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In the early 1980's, John Krevey started an electrical contracting business called R-2 Electric, which had its office in a NYS DOT building on Pier 63, at the end of West 23rd Street.. 

By 1985, when the controversial Westway Project was finally scuttled, the west side of Manhattan had been a collection of rotting piers for more than a decade, with virtually no public waterfront access. 

In 1989, John brought to New York the decommissioned U.S. Coast Guard Lightship Frying Pan (which had been lying on the bottom of the Chesapeake Bay) with the intention of creating a waterfront public access location and keeping alive New York City's working maritime history. 

A vintage Lackawanna Railroad Barge (and an Erie Railroad caboose), which had been used to transport goods from New Jersey rails to Manhattan, was bought to help dock the Frying Pan, and Pier 63 Maritime was born. The site quickly became a crucial waterfront and Chelsea community-gathering place. Artists used it for painting and drawing (which continues to this day), Pier 63 Maritime hosted Free Movie Night with Community Board 4, and Frying Pan provided free boat trips for local organizations, schools, and others. And, by opening a free public dock, Pier 63 Maritime gave large vessels a site to tie-up, and it helped launch a non- motorized boating movement on the west side. Groups like Manhattan Kayak and New York Outrigger finally had waterfront access to launch their human-powered boats and a place to store them. This once desolate, forbidding area of Manhattan now thrived with a lively community spirit. Over time, the railroad barge was approved by the New York State Historic Preservation Office, the US Army Corps of Engineers, and the NYS Department of Environmental Conservation to be stationed in the protected waterway, and the concept of a waterfront public park began to take hold. 

Lightship Frying Pan was designated a historic site in 1991 and is currently on the National Register of Historic Places. Years later, in accordance with Section 106 of the National Historic Preservation Act (16 U.S.C. 470f), the Frying Pan was written into the Programmatic Agreement that led to the development of Hudson River Park. 

Construction of Hudson River Park necessitated the move in 2007 of the Railroad Barge and the Frying Pan from Pier 63 to the newly-built Pier 66a, where it attached to the Baltimore & Ohio Railroad Float Transfer Bridge, which is eligible for the National Register of Historic Places. A combination of grass-roots community groups and local politicians helped and supported the Frying Pan in negotiations with the Trust for the new location, and waterfront public access became an even greater success. 

Today, the Lightship Frying Pan, along with its related business, Pier 66 Maritime, is an extremely popular café that is a Hudson River Park and New York City landmark institution enjoyed by locals and visitors from all over the world. The site is also a rent-free long-time home to the retired FDNY Fireboat John J. Harvey, which has Landmark & National Register Status and is part of New York City folklore for its heroic effort in fighting the World Trade Center fires on 9/11. 

Frying Pan & Pier 66 Maritime continue to give back to the community in numerous ways by hosting many free public events. Local charities and Not-for-Profits hold fundraisers, a licensed teacher runs children activities with a nautical theme in the caboose, school & camp groups use the location, free of charge, and the Hudson River Park Trust itself has some of their own free public programs at the location. In recognition of this, in 2004, then-City Council Member David Yassky issued a Proclamation of the City to the Lightship Frying Pan, John Krevey was named "Hero of the Harbor" by the Metropolitan Waterfront Alliance, and Frying Pan & Pier 66 Maritime received the 2014 Chelsea Good Neighbor Award from the Chelsea Reform Democratic Club.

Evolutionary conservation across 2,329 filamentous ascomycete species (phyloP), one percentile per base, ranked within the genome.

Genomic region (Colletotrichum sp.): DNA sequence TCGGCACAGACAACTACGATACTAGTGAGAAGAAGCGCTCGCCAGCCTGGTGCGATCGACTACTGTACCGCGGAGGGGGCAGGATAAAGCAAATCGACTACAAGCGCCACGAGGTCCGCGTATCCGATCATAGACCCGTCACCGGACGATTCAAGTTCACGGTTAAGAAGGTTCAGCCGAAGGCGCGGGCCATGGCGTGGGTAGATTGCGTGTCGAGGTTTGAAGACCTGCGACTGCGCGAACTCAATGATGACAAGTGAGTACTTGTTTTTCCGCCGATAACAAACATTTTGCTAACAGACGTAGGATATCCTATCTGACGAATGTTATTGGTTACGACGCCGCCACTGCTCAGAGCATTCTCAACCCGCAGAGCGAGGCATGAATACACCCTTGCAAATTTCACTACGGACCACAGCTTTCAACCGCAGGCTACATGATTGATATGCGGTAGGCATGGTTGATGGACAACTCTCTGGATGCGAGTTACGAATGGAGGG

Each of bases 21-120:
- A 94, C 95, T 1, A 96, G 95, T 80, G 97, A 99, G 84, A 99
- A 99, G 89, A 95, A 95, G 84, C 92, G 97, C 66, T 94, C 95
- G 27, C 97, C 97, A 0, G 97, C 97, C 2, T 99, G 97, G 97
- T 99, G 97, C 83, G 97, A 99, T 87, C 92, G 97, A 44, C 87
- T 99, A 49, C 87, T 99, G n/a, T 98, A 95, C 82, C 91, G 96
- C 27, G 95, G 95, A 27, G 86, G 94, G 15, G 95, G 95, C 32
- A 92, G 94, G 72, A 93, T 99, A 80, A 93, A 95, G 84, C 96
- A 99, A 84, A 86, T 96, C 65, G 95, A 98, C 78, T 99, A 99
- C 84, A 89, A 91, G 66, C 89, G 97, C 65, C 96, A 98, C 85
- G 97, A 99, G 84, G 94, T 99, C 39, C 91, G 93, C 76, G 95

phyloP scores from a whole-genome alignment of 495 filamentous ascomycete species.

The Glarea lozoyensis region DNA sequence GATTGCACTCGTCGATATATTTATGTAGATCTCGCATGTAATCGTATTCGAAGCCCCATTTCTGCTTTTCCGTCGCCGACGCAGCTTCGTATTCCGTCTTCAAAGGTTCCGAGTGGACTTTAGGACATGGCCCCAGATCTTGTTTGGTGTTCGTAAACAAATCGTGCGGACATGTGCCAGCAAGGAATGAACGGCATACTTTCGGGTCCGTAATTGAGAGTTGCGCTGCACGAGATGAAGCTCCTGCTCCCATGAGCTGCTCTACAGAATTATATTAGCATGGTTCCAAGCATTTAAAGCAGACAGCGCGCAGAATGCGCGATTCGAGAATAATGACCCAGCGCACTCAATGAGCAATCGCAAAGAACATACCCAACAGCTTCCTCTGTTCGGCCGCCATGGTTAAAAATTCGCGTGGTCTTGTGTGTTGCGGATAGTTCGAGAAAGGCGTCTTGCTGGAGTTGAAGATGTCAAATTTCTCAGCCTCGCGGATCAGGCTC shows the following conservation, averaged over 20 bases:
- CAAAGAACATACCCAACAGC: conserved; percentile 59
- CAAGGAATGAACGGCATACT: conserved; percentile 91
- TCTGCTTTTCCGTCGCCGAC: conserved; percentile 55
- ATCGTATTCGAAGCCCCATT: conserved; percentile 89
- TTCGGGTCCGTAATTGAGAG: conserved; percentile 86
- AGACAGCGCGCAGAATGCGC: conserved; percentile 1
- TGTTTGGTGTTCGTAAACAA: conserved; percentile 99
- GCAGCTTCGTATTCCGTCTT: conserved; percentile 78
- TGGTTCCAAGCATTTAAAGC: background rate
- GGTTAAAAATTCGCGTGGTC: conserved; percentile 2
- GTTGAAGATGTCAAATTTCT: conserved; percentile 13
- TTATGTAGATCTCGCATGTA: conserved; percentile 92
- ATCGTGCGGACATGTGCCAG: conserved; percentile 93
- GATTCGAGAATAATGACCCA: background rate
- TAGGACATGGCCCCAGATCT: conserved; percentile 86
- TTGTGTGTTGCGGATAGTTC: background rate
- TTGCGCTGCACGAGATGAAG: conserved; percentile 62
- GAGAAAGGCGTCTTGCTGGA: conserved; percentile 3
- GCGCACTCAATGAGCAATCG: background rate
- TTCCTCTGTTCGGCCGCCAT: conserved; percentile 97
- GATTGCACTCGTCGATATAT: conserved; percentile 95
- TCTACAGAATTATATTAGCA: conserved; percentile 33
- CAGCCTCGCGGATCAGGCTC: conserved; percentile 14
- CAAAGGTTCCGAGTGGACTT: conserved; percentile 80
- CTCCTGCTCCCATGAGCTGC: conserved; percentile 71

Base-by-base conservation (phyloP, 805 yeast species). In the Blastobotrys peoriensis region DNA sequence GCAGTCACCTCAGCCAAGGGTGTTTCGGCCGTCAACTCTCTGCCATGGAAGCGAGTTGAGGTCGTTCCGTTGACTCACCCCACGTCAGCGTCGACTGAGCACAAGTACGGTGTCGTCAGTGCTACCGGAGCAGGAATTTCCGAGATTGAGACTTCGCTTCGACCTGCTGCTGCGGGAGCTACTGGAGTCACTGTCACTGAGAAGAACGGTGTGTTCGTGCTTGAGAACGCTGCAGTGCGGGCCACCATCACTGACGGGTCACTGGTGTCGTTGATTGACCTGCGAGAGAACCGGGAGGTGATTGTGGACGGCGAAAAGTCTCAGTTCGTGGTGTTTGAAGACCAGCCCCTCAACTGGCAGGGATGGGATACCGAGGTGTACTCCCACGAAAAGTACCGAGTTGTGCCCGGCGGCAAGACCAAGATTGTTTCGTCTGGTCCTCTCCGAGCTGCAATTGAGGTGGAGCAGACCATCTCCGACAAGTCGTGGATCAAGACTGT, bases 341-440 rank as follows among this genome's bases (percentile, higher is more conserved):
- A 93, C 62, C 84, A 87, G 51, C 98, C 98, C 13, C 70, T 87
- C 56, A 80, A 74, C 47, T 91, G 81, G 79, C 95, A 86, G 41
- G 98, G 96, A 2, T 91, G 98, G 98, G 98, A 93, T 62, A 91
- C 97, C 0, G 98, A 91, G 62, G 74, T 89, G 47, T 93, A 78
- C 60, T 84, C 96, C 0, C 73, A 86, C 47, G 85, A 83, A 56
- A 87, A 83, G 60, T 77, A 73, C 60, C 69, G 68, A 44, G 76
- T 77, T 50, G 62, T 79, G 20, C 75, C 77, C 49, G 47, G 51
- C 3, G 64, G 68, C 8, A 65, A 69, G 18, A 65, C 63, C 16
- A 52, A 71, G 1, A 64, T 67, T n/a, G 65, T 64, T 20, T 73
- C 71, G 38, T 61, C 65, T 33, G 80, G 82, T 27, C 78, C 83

Thanks to the immense popularity of what was created by the Frying Pan team, Pier 66 Maritime has paid millions of dollars in rent over the years to Hudson River Park Trust. Frying Pan & Pier 66 Maritime built and provided the complete infrastructure, including the permitting & installation of utilities (water, sewer, electric, telephone) without HRPT needing to expend any of their limited resources. Additionally, Pier 66 Maritime is now a woman- owned business (with the passing of John Krevey) that employs over 125 people, seasonally, with good-paying jobs. 

The Lightship Frying Pan has long provided a public benefit to the local community, and it helped pioneer the way New York City looked at its waterfront. Many of the guiding principles and policies of Hudson River Park Trust for waterfront public access, historic vessels, and public education about the area's rich maritime history were practiced by Frying Pan, Pier 63 and Pier 66 Maritime long before the creation of Hudson River Park. The team behind it has worked tirelessly through urban blight and the permitting process and Park construction and the unique challenges posed by waterfront locations to create a successful and popular destination in Hudson River Park. When Superstorm Sandy hit land, which knocked out most of Lower Manhattan and the Park, the highly-skilled and dedicated Frying Pan team kept the location unscathed (except for one broken pane of glass). It is this kind of expertise and institutional knowledge that has enabled the Frying Pan to be a completely self-sustaining operation, one that functions as a high-quality destination for the local community and all Park visitors at no cost to the City or the Trust. For over 25 years, the Lightship Frying Pan has been an important cultural amenity and a beacon to what is possible along the waterfront, and Hudson River Park and New York City are better for it.